• Router 1 sends Router Advertisement messages on Subnet 2 that contain a Prefix Information option to autoconfigure addresses for Subnet 2 (FEC0:0:0:2::/64), an MTU option for the link MTU of Subnet 2, and a Route Information option for the subnet prefix of Subnet 1 (FEC0:0:0:1::/64).

When Host A receives the Router Advertisement message, it automatically configures a site-local address on its network adapter interface with the prefix FEC0:0:0:1::/64 and an EUI-64-derived interface identifier. It also adds a route for the locally attached Subnet 1 (FEC0:0:0:1::/64) and a route for Subnet 2 (FEC0:0:0:2::/64) with the next-hop address of the link-local address of Router 1's interface on Subnet 1 to its routing table.

When Host B receives the Router Advertisement message, it automatically configures a site-local address on its network adapter interface with the prefix FEC0:0:0:2::/64 and an EUI-64-derived interface identifier. It also adds a route for the locally attached Subnet 2 (FEC0:0:0:2::/64) and a route for Subnet 1 (FEC0:0:0:1::/64) with the next-hop address of the link-local address of Router 1's interface on Subnet 2 to its routing table.

Notice that in this configuration, Router 1 does not advertise itself as a default router (the Router Lifetime field in the Router Advertisement message is set to 0) and there is no default route in the routing tables of either Host A or Host B. A computer running the IPv6 protocol for the Windows .NET Server 2003 family or Windows XP will not advertise itself as a default router unless there is a default route that is configured to be published.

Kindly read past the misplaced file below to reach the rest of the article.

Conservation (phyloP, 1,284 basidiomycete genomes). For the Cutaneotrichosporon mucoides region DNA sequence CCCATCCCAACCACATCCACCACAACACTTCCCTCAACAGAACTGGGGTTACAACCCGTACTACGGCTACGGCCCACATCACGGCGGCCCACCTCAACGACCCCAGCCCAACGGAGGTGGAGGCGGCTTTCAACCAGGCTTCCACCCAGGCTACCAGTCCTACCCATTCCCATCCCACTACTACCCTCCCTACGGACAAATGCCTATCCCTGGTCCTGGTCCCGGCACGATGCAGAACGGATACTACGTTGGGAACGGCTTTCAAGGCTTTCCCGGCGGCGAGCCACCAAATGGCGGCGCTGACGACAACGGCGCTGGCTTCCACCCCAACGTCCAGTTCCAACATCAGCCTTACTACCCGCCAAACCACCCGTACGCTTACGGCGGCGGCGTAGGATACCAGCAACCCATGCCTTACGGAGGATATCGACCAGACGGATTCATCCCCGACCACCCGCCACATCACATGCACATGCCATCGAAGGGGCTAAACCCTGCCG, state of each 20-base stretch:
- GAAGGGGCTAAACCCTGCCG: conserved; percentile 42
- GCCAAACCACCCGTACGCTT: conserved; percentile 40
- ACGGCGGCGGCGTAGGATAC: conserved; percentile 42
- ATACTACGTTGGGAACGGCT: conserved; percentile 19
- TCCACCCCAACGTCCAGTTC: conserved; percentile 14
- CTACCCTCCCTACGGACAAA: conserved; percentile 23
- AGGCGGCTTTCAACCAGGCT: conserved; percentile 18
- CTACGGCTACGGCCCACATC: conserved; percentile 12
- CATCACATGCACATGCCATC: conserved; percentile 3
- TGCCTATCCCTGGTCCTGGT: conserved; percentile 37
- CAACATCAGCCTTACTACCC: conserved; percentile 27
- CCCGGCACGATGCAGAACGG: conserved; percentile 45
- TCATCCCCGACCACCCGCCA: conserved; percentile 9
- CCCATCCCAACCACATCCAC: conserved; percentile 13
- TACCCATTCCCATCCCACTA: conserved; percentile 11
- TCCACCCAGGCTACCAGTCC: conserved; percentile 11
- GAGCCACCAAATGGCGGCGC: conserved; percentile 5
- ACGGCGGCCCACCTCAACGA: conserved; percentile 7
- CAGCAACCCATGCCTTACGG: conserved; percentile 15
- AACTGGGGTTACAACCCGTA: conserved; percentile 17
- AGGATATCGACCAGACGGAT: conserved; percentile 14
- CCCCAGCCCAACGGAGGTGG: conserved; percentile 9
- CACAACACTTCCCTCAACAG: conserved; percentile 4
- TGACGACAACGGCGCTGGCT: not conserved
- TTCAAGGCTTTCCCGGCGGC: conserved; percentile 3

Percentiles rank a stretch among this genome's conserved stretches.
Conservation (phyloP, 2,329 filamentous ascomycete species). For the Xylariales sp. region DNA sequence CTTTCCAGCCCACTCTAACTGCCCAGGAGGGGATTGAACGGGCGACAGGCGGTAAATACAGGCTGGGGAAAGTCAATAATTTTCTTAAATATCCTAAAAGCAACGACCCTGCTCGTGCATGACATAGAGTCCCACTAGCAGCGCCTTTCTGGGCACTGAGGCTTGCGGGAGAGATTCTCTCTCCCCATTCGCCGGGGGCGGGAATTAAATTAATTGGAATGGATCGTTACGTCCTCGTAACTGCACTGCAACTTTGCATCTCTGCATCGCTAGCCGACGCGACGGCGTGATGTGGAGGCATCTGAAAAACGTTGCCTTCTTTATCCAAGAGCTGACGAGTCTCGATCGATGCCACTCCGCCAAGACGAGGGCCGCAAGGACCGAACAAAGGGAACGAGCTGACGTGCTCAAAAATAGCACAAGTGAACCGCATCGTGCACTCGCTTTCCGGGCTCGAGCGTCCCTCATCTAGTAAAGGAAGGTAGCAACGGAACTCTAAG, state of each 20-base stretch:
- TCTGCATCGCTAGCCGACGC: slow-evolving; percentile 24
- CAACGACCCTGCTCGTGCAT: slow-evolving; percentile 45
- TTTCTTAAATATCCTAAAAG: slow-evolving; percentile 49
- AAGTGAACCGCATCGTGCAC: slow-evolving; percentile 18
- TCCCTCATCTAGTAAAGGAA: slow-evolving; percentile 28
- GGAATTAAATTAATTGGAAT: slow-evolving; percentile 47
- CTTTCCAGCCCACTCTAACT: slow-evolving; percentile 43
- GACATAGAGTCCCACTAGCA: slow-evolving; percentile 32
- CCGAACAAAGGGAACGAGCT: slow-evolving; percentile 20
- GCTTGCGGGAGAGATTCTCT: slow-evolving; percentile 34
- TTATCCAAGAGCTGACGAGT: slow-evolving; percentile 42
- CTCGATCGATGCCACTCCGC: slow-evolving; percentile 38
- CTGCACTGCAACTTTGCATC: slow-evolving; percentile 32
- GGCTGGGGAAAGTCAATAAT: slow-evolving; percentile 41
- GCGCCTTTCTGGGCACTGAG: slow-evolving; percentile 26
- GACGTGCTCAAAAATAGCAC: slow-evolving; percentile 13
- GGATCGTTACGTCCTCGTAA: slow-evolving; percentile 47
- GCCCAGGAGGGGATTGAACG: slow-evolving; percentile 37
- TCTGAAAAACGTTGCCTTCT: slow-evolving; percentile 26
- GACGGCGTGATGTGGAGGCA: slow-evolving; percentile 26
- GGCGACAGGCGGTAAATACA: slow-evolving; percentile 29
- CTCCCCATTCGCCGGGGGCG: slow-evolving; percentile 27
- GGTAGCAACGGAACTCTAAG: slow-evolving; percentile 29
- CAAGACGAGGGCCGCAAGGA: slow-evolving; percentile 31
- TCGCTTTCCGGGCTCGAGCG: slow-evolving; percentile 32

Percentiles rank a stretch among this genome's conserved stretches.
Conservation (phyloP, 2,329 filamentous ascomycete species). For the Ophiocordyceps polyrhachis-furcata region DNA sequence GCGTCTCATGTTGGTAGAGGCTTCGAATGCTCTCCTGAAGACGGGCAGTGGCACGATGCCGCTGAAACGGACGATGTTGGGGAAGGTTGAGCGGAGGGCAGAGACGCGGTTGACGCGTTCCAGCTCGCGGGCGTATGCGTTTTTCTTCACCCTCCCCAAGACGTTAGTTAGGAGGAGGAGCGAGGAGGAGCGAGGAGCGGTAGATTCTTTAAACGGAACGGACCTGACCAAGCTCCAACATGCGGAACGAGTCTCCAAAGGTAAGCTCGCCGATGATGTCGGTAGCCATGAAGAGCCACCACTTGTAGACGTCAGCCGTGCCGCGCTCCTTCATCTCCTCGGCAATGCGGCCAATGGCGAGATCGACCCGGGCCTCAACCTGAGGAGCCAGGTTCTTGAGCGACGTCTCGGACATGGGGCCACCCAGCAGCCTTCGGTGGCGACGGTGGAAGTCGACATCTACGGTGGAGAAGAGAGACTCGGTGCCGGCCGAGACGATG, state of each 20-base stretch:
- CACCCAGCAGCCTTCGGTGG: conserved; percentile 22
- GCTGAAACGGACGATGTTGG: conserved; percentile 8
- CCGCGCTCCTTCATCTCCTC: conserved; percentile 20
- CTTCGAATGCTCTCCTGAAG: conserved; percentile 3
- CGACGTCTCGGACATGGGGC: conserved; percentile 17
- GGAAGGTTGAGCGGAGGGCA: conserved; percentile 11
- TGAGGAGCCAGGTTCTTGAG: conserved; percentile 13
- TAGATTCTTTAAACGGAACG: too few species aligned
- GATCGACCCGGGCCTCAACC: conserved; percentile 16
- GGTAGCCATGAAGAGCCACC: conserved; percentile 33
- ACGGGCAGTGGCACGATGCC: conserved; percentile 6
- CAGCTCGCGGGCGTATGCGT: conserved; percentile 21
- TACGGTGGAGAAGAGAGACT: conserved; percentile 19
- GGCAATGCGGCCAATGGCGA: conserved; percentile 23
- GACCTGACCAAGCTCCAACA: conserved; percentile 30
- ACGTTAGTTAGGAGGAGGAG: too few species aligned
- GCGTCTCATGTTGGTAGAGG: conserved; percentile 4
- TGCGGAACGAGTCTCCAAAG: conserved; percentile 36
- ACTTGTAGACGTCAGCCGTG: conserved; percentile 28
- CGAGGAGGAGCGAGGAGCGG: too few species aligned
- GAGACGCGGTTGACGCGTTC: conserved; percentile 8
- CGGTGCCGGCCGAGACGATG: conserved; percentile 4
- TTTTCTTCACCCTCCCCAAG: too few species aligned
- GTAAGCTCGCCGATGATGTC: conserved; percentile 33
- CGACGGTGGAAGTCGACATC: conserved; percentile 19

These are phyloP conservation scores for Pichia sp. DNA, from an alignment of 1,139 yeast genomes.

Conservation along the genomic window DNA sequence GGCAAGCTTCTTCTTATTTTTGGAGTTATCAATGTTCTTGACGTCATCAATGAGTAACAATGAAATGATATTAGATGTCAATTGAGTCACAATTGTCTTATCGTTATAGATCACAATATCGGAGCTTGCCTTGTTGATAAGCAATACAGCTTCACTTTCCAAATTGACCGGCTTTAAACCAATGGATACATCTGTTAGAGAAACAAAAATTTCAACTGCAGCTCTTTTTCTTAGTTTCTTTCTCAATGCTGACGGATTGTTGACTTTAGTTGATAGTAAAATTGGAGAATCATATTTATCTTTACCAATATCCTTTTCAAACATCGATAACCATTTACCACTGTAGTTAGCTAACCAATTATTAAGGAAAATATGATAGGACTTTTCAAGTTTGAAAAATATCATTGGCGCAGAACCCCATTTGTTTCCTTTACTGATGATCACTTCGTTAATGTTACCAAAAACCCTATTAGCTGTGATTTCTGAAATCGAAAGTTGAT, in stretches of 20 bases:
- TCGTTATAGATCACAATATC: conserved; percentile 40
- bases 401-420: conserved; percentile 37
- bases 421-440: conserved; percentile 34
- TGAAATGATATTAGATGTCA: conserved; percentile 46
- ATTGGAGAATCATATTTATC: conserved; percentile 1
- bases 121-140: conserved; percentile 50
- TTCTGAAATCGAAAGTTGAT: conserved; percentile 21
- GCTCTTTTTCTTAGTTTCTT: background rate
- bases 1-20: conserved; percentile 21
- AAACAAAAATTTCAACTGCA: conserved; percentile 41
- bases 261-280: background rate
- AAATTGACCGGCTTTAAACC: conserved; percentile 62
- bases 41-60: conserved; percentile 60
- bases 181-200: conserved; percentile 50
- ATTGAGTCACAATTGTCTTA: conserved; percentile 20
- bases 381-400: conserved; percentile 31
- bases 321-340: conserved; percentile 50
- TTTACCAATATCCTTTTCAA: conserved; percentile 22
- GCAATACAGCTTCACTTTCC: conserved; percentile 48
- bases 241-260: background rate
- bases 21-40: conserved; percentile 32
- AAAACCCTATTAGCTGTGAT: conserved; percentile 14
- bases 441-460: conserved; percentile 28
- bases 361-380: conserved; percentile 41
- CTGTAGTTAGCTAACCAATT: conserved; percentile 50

To continue this example configuration, the interface index of Router 2's network adapter connected to Subnet 2 is 4 and the interface index of Router 2's network adapter connected to Subnet 3 is 5. To provide connectivity between Subnet 2 and Subnet 3, the commands issued on Router 2 are:

netsh int ipv6 set int 4 forw=enabled adv=enabled

netsh int ipv6 set int 5 forw=enabled adv=enabled

netsh int ipv6 set rou fec0:0:0:2::/64 4 pub=yes

netsh int ipv6 set rou fec0:0:0:3::/64 5 pub=yes

The result of this configuration is the following:

  • Router 2 sends Router Advertisement messages on Subnet 2 that contain a Prefix Information option to autoconfigure addresses for Subnet 2 (FEC0:0:0:2::/64), an MTU option for the link MTU of Subnet 2, and a Route Information option for the subnet prefix of Subnet 3 (FEC0:0:0:3::/64).
  • Router 2 sends Router Advertisement messages on Subnet 3 that contain a Prefix Information option to autoconfigure addresses for Subnet 3 (FEC0:0:0:3::/64), an MTU option for the link MTU of Subnet 3, and a Route Information option for the subnet prefix of Subnet 2 (FEC0:0:0:2::/64).

When Host B receives the Router Advertisement message from Router 2, it does not automatically configure a site-local address using the FEC0:0:0:2::/64 prefix, because a site-local address with that prefix already exists. Host B also adds a route for Subnet 3 (FEC0:0:0:3::/64) with the next-hop address of the link-local address of Router 2's interface on Subnet 2 to its routing table.